By the same token, writers, professors, or lawyers who favor reproductive freedom, or who don’t believe in God, or argue in favor of equal rights for people of all genders and sexual orientations, or support universal health care for all, are often accused of being more like namby-pamby godless Europeans.

Leftist or secular views cannot be associated with any particular race. If anything, highly educated white people are likely to espouse them. And those who believe that a coalition of non-white minorities is best placed to oppose Trump’s white chauvinism should be wary. A significant number of African Americans and Latinos are religious and socially conservative.

Of course, race plays an important part in the American culture wars. And the concept of “white privilege” is not invalid. But to see the country’s political, social, and cultural fissures in terms of a racial divide is, well, too black and white. To make opposition to white privilege the main platform in the fight against Trump not only risks alienating people the Democrats need on their side, but could also set Democrats against one another.

Former Vice President Joe Biden is far from an ideal candidate for the Democrats. He is too old and not quick enough on his feet. But to attack him, and even demand an apology from him, because he said he was once able to work with colleagues whose racial prejudices he clearly didn’t share, is a mistake. Working with people with whom you disagree, or actually abhor, is the stuff of politics.

Trump has managed to push the Democratic Party further to the left than it was under Obama. This suits him well. He would like to make the four congresswomen into the face of his political enemies.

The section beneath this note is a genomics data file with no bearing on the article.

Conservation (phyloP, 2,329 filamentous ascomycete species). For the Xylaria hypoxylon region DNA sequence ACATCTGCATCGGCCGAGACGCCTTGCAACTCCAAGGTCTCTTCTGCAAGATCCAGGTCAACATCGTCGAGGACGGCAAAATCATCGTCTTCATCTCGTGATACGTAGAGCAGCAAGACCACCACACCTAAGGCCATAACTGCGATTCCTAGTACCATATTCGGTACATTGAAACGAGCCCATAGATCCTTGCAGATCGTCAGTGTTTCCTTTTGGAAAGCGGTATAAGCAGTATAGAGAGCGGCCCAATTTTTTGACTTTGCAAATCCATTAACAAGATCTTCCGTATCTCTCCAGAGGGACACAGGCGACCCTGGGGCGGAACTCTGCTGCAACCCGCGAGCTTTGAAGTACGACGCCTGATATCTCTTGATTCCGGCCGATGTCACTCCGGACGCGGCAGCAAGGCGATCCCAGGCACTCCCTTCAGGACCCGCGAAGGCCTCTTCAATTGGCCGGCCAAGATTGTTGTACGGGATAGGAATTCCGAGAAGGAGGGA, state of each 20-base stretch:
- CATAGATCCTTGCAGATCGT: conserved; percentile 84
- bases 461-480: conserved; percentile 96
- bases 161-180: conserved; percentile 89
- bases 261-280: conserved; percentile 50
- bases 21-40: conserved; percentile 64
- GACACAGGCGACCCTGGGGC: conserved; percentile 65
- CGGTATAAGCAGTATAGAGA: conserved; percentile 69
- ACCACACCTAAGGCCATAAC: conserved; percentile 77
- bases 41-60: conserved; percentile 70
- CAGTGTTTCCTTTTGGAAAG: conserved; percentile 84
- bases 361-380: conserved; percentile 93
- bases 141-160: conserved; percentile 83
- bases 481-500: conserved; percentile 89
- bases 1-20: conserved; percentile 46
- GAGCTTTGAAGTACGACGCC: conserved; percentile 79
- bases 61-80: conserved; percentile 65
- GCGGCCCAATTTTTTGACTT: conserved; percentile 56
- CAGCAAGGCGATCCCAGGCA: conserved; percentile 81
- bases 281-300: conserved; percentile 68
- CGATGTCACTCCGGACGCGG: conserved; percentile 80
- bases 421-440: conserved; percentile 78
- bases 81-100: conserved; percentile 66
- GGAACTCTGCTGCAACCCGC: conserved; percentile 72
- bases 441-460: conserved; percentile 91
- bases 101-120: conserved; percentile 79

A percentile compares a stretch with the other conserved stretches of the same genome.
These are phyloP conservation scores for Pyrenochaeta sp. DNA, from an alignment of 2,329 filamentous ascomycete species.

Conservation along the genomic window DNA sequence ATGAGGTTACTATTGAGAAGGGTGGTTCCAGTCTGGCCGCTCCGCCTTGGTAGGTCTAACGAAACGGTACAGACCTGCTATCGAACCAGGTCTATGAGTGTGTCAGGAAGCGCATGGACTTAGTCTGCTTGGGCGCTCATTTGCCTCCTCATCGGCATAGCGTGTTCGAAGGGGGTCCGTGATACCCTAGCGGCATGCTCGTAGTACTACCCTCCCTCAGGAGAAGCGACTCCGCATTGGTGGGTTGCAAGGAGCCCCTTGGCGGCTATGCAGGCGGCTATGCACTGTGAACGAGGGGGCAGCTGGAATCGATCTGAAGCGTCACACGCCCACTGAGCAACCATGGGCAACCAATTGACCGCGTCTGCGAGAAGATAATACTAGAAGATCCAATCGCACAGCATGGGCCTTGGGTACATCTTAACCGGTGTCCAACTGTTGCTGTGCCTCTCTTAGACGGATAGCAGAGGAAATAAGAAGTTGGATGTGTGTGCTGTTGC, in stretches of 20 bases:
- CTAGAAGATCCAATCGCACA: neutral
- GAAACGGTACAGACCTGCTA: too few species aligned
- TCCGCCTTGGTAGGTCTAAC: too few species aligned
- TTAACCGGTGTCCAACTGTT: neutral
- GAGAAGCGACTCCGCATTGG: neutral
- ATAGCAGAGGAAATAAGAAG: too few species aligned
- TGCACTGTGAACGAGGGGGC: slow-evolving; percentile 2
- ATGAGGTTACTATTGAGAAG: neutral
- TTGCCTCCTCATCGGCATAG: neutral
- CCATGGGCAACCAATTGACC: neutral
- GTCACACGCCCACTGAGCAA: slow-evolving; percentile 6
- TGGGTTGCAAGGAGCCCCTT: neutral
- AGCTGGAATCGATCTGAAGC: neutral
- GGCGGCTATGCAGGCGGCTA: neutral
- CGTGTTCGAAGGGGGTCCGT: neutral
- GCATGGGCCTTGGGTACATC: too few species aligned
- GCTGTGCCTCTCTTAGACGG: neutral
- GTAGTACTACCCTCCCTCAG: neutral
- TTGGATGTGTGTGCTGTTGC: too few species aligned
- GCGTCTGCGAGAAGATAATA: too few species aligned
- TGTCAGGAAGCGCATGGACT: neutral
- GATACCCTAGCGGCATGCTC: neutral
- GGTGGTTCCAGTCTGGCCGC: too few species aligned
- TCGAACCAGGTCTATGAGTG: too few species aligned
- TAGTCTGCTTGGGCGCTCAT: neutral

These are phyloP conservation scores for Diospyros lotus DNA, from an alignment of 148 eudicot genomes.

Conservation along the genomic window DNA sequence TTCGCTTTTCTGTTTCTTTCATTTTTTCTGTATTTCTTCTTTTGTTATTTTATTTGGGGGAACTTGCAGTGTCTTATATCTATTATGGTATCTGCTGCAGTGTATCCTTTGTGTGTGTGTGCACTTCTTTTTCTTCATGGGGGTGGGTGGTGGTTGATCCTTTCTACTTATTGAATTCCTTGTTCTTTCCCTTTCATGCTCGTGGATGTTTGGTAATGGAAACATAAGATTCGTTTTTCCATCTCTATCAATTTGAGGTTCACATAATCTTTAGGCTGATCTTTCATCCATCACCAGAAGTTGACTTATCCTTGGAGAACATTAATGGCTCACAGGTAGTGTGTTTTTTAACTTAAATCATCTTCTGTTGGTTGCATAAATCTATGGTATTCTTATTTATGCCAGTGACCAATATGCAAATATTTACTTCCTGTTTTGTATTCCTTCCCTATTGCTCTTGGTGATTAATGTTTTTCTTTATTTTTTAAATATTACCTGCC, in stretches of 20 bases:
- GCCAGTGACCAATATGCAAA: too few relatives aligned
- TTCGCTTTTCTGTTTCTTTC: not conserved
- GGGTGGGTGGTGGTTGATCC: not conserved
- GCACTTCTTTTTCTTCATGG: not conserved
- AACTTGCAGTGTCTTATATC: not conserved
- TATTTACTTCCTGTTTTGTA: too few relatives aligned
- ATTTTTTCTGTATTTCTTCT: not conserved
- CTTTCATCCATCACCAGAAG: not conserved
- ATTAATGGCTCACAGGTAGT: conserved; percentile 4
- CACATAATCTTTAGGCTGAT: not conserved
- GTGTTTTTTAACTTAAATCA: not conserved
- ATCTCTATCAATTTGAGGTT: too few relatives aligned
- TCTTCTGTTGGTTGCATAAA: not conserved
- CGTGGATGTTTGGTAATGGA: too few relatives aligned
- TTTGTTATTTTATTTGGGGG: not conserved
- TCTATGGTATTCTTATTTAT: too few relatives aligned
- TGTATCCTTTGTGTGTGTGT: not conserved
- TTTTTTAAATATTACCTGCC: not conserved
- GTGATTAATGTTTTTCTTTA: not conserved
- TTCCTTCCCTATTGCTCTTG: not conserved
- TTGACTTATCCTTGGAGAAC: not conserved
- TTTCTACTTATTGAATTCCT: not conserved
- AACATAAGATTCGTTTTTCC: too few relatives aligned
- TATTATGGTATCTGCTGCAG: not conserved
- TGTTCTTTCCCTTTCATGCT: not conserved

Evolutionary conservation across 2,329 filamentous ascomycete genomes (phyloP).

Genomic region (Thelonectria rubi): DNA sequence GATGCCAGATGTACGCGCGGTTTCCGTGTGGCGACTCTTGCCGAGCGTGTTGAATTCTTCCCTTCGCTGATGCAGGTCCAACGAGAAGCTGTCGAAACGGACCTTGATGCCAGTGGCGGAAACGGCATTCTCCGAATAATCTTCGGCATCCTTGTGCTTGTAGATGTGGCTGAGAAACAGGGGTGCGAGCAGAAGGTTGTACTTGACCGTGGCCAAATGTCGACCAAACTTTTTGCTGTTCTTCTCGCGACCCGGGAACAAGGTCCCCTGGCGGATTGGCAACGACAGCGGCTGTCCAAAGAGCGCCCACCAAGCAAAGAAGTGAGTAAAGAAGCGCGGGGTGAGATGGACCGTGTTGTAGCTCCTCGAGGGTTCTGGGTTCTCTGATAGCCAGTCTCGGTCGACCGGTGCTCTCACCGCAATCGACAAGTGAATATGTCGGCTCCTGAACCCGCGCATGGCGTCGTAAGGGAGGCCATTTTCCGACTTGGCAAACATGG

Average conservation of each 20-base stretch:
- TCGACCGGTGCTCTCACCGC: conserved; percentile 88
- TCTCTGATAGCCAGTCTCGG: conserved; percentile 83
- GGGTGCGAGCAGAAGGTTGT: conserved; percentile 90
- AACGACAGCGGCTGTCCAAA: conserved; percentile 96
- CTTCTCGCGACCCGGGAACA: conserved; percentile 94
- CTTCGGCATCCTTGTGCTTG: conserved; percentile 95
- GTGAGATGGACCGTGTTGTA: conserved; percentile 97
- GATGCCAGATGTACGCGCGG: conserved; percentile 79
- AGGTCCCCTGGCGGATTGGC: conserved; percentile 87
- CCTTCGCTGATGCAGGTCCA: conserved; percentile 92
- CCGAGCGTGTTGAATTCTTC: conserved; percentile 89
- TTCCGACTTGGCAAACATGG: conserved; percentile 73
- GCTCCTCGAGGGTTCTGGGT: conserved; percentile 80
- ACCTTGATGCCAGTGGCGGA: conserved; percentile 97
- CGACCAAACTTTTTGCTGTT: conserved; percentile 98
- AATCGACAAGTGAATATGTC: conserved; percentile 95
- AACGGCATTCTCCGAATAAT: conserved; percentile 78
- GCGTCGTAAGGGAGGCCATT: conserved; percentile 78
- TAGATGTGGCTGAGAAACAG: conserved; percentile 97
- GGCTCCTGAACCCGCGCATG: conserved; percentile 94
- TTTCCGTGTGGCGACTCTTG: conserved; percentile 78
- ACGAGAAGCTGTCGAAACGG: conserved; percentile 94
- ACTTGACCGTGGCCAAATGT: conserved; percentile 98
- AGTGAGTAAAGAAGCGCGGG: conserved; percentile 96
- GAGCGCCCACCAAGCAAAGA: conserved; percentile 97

Biden, who is proud to associate himself with the Obama years, is criticized by his younger rivals for being out of step with our more racially sensitive times. The second night of last week’s Democratic debates was marked by a spirit of antagonism toward the Obama administration. Biden found this “bizarre.”

He had a point. Obama managed to be successful precisely because he minimized race in his politics. He didn’t ignore it. Some of his best speeches were about it. But he carefully avoided making race into the main issue. He didn’t have to. His election made the point for him. And he is still more popular than any other politician alive.

Biden, alas, is no Obama. But the fact that he has more support among black voters than any of his competitors, even those who are black, should tell us something. If the Democrats want to beat Trump, they attack his flawed but infinitely better predecessor at their peril.

Ian Buruma is the author of numerous books, including Murder in Amsterdam: The Death of Theo Van Gogh and the Limits of Tolerance, Year Zero: A History of 1945, and, most recently, A Tokyo Romance: A Memoir.